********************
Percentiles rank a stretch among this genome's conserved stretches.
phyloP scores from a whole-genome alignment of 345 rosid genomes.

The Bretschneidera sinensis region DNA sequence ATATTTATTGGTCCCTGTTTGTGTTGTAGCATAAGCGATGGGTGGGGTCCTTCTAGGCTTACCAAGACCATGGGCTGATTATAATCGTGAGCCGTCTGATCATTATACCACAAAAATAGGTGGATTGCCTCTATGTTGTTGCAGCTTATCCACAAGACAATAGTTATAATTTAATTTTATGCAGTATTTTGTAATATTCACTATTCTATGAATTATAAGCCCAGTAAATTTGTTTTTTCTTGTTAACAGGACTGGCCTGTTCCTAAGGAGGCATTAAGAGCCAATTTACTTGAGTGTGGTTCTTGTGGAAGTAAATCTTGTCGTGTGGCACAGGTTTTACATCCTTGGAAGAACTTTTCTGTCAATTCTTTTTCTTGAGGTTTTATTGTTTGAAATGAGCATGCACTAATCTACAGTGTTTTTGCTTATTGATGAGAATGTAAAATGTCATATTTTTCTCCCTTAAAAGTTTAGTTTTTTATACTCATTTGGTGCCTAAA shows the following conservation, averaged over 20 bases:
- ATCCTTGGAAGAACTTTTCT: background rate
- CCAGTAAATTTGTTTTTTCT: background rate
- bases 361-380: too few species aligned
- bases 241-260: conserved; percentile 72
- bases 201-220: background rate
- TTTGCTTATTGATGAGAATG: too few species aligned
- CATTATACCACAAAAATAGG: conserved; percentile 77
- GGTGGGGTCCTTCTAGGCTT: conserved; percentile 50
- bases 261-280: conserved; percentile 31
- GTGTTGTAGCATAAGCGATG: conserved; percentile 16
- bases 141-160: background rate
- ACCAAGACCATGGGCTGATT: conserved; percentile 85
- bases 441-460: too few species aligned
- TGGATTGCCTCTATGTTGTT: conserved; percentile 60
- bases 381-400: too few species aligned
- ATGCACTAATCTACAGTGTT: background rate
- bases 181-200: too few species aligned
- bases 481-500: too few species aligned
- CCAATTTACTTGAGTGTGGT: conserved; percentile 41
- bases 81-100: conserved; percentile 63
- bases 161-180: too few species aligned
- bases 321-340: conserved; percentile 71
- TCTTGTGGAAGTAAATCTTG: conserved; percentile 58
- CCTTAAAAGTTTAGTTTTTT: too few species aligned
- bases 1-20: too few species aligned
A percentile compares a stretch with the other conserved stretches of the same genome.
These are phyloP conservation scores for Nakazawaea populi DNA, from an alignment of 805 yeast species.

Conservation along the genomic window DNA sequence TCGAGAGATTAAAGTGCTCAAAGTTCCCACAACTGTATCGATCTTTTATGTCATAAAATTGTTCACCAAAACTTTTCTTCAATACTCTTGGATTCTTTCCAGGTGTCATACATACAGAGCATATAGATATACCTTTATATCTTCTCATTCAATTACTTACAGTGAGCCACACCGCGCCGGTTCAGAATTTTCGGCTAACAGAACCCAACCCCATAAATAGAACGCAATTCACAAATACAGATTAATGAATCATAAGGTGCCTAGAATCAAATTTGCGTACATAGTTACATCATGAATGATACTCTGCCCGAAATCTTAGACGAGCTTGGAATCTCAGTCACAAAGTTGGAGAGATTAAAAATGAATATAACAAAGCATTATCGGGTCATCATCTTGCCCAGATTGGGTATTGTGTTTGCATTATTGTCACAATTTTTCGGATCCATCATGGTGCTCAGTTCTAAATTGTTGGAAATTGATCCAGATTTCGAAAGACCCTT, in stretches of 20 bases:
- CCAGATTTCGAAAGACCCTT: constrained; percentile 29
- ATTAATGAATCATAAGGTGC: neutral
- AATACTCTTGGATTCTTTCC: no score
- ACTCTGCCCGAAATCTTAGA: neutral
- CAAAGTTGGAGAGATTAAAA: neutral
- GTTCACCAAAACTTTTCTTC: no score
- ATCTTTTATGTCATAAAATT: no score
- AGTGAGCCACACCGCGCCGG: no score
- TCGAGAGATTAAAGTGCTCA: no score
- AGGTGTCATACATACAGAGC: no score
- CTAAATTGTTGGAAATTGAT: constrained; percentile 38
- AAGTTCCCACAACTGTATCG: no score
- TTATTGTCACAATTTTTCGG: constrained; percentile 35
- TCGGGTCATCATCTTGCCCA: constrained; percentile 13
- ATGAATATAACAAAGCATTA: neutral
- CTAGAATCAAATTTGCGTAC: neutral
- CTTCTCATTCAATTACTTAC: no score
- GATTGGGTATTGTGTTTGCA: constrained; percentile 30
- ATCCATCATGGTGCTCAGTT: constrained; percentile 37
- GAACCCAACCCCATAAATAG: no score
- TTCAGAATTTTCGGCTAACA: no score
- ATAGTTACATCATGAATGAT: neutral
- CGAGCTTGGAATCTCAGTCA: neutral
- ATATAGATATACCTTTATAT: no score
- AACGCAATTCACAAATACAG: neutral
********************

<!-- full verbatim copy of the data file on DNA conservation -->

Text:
Percentiles rank a stretch among this genome's conserved stretches.
phyloP scores from a whole-genome alignment of 345 rosid genomes.

The Bretschneidera sinensis region DNA sequence ATATTTATTGGTCCCTGTTTGTGTTGTAGCATAAGCGATGGGTGGGGTCCTTCTAGGCTTACCAAGACCATGGGCTGATTATAATCGTGAGCCGTCTGATCATTATACCACAAAAATAGGTGGATTGCCTCTATGTTGTTGCAGCTTATCCACAAGACAATAGTTATAATTTAATTTTATGCAGTATTTTGTAATATTCACTATTCTATGAATTATAAGCCCAGTAAATTTGTTTTTTCTTGTTAACAGGACTGGCCTGTTCCTAAGGAGGCATTAAGAGCCAATTTACTTGAGTGTGGTTCTTGTGGAAGTAAATCTTGTCGTGTGGCACAGGTTTTACATCCTTGGAAGAACTTTTCTGTCAATTCTTTTTCTTGAGGTTTTATTGTTTGAAATGAGCATGCACTAATCTACAGTGTTTTTGCTTATTGATGAGAATGTAAAATGTCATATTTTTCTCCCTTAAAAGTTTAGTTTTTTATACTCATTTGGTGCCTAAA shows the following conservation, averaged over 20 bases:
- ATCCTTGGAAGAACTTTTCT: background rate
- CCAGTAAATTTGTTTTTTCT: background rate
- bases 361-380: too few species aligned
- bases 241-260: conserved; percentile 72
- bases 201-220: background rate
- TTTGCTTATTGATGAGAATG: too few species aligned
- CATTATACCACAAAAATAGG: conserved; percentile 77
- GGTGGGGTCCTTCTAGGCTT: conserved; percentile 50
- bases 261-280: conserved; percentile 31
- GTGTTGTAGCATAAGCGATG: conserved; percentile 16
- bases 141-160: background rate
- ACCAAGACCATGGGCTGATT: conserved; percentile 85
- bases 441-460: too few species aligned
- TGGATTGCCTCTATGTTGTT: conserved; percentile 60
- bases 381-400: too few species aligned
- ATGCACTAATCTACAGTGTT: background rate
- bases 181-200: too few species aligned
- bases 481-500: too few species aligned
- CCAATTTACTTGAGTGTGGT: conserved; percentile 41
- bases 81-100: conserved; percentile 63
- bases 161-180: too few species aligned
- bases 321-340: conserved; percentile 71
- TCTTGTGGAAGTAAATCTTG: conserved; percentile 58
- CCTTAAAAGTTTAGTTTTTT: too few species aligned
- bases 1-20: too few species aligned
A percentile compares a stretch with the other conserved stretches of the same genome.
These are phyloP conservation scores for Nakazawaea populi DNA, from an alignment of 805 yeast species.

Conservation along the genomic window DNA sequence TCGAGAGATTAAAGTGCTCAAAGTTCCCACAACTGTATCGATCTTTTATGTCATAAAATTGTTCACCAAAACTTTTCTTCAATACTCTTGGATTCTTTCCAGGTGTCATACATACAGAGCATATAGATATACCTTTATATCTTCTCATTCAATTACTTACAGTGAGCCACACCGCGCCGGTTCAGAATTTTCGGCTAACAGAACCCAACCCCATAAATAGAACGCAATTCACAAATACAGATTAATGAATCATAAGGTGCCTAGAATCAAATTTGCGTACATAGTTACATCATGAATGATACTCTGCCCGAAATCTTAGACGAGCTTGGAATCTCAGTCACAAAGTTGGAGAGATTAAAAATGAATATAACAAAGCATTATCGGGTCATCATCTTGCCCAGATTGGGTATTGTGTTTGCATTATTGTCACAATTTTTCGGATCCATCATGGTGCTCAGTTCTAAATTGTTGGAAATTGATCCAGATTTCGAAAGACCCTT, in stretches of 20 bases:
- CCAGATTTCGAAAGACCCTT: constrained; percentile 29
- ATTAATGAATCATAAGGTGC: neutral
- AATACTCTTGGATTCTTTCC: no score
- ACTCTGCCCGAAATCTTAGA: neutral
- CAAAGTTGGAGAGATTAAAA: neutral
- GTTCACCAAAACTTTTCTTC: no score
- ATCTTTTATGTCATAAAATT: no score
- AGTGAGCCACACCGCGCCGG: no score
- TCGAGAGATTAAAGTGCTCA: no score
- AGGTGTCATACATACAGAGC: no score
- CTAAATTGTTGGAAATTGAT: constrained; percentile 38
- AAGTTCCCACAACTGTATCG: no score
- TTATTGTCACAATTTTTCGG: constrained; percentile 35
- TCGGGTCATCATCTTGCCCA: constrained; percentile 13
- ATGAATATAACAAAGCATTA: neutral
- CTAGAATCAAATTTGCGTAC: neutral
- CTTCTCATTCAATTACTTAC: no score
- GATTGGGTATTGTGTTTGCA: constrained; percentile 30
- ATCCATCATGGTGCTCAGTT: constrained; percentile 37
- GAACCCAACCCCATAAATAG: no score
- TTCAGAATTTTCGGCTAACA: no score
- ATAGTTACATCATGAATGAT: neutral
- CGAGCTTGGAATCTCAGTCA: neutral
- ATATAGATATACCTTTATAT: no score
- AACGCAATTCACAAATACAG: neutral